I mean, give him a break. Okay, so his memory failed him over 20 times*. But we've all been there. We've all had memory lapses from time to time. We all have hectic lives, rushing from pillar to post, trying to keep all the balls in the air, trying to keep it all together. We can't remember every little detail.

If a media tycoon asks you to bend a few rules so he can get his hands on a tasty little business with no questions asked, you're not necessarily going to remember, are you? Especially if you're being distracted by the gorgeous, pouting Rebekah Brooks with her big hair and flirtatious glances. Obviously, a man loses his concentration in such circumstances.

Heavens above, who remembers all these trivial minutiae nowadays? There's so much to absorb and our brains are only so large. There's too much new information jostling for attention, shoving all the old stuff out of the way, pushing it down into some inaccessible corner of our grey matter. Who can retrieve all these scraps at a moment's notice?

Just last week Jenny asked me if it was true that I was seen at a notorious "house of pleasure" with a certain buxom blonde. I had to say that quite honestly I couldn't remember everything I'd done that afternoon, particularly with all the potent medication I was taking for my athlete's foot. As far as I could recall I was discussing an ambiguous passage in Deuteronomy with my local vicar. Well, it was either that or Leviticus, I'm not entirely certain.

No, I''m sure the Prime Minister is genuinely forgetful. After all, he did accidentally leave his daughter in a pub in Buckinghamshire a couple of months ago. His memory isn't what it used to be.

* when he appeared at the Leveson Inquiry into the culture, practice and ethics of the press 

Wednesday 13 June 2012


Just for a change, how about giving reality the brush-off? How about letting our imaginations out to play?

Imagine a woman in the middle of a field

Imagine the field growing bigger and bigger

Imagine the sky turning pink

Imagine another woman in a small plane

Imagine a column of smoke on the horizon

Imagine a hundred white butterflies

Imagine the women are thinking of circles

Imagine the circles are growing bigger and bigger

Imagine they're buzzing like bees

Imagine they're floating like clouds

Imagine the circles have escaped

Imagine the women have escaped

Imagine the field is empty

Imagine the plane is on the ground

Imagine a thousand white butterflies

Imagine a wrinkle in the sky

Imagine the women brushing their hair

Imagine the women remembering their past

Imagine the women walking on tiptoe

Imagine their soft breath

Sunday 10 June 2012

Years and tears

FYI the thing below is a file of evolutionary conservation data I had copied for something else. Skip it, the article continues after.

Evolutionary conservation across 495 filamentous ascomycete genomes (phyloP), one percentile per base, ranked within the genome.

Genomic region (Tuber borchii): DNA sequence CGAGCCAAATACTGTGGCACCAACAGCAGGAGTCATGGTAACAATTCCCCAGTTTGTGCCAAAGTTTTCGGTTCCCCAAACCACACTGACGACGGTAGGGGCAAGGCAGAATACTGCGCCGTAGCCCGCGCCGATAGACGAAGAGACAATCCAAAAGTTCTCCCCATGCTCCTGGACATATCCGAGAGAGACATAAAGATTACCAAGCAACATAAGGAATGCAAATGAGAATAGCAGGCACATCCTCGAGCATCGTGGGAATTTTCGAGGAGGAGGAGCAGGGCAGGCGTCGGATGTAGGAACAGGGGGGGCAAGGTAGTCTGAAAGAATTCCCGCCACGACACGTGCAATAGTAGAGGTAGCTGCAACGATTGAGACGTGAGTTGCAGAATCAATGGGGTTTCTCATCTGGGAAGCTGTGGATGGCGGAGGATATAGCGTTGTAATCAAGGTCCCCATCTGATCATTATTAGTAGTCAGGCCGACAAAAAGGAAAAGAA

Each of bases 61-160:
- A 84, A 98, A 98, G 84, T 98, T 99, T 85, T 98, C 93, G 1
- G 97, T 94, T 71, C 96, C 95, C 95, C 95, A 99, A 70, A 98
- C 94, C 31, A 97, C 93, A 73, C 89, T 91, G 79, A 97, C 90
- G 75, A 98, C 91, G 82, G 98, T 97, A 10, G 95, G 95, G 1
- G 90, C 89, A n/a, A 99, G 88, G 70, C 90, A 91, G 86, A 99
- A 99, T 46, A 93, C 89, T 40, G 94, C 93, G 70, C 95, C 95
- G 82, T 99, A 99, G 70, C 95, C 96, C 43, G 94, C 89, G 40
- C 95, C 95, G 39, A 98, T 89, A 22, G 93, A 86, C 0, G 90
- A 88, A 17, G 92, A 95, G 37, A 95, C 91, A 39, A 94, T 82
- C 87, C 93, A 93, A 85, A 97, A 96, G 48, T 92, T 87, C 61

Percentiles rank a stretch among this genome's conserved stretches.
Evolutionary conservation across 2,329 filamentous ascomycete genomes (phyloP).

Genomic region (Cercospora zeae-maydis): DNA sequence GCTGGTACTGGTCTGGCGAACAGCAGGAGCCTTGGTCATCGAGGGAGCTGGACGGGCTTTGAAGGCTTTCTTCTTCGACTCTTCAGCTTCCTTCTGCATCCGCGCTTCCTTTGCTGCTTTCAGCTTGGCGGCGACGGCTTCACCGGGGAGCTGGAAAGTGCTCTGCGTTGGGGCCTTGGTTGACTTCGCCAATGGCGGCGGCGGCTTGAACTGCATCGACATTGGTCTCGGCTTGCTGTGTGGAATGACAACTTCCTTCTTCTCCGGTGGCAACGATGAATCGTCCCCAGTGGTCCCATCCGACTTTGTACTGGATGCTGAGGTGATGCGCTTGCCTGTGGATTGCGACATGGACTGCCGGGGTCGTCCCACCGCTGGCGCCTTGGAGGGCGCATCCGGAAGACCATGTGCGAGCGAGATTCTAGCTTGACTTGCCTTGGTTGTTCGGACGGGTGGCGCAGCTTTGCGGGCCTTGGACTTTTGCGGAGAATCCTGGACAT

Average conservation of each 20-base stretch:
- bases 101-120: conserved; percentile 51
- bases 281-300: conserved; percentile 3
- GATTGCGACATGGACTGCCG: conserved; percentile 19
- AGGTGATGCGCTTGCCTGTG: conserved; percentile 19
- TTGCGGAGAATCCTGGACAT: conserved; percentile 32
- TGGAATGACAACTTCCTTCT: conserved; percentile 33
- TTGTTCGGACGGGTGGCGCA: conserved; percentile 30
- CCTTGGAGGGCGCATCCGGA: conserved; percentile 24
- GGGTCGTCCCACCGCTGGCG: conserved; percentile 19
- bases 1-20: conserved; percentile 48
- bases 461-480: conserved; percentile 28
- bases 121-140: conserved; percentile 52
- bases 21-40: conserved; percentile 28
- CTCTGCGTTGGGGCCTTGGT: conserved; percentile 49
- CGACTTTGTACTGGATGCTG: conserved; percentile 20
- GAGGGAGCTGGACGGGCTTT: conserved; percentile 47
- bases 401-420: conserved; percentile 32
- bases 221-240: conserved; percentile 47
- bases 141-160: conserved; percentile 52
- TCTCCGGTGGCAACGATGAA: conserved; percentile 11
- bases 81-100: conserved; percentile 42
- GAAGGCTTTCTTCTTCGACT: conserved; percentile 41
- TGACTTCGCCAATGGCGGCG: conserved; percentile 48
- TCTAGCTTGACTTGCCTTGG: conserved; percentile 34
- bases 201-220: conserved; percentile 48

Are broken relation-ships harder to cope with as you get older? Are we less resilient, less optimistic, less forgiving? Do we have more invested in them, so that failure comes as more of a blow?

Personally, I couldn't say, as my present relationship is of very long standing. I can only look at what happened when I was young, when I did in fact get over doomed relationships quite easily.

Of course that wasn't just a question of age. It was also because the relationships had been short, or half-hearted to begin with, or I had my eye on someone else anyway.

The older you are, the longer your relationships are likely to have lasted, so they're harder to end for that reason rather than age in itself. Although I think it's also true that as you age you become more dependent on relationships and feel more bereft and beleaguered if they fold. You have less confidence that you can simply bounce back and carry on.

It also comes as more of a shock if someone you've felt totally secure with for many years suddenly announces that they don't feel the same and their affections have moved elsewhere.

I think it's true too that as you get older, relationships seem more important than they did when you were young, and break-ups seem more disastrous. All around you there are happy couples and close friends enriching each others' lives in a hundred ways, and anything that depletes that precious store looks like a tragic waste.

Or can younger people be just as traumatised and shattered by broken relationships as those who're older, especially if they idealise their partners more and expect a perfect emotional harmony that's unattainable?

All I know is that I'm very blessed to have a relationship that's endured for so long, when many people are battered by one disappointment after another, forever asking themselves what went wrong and why others seem to have the magic touch.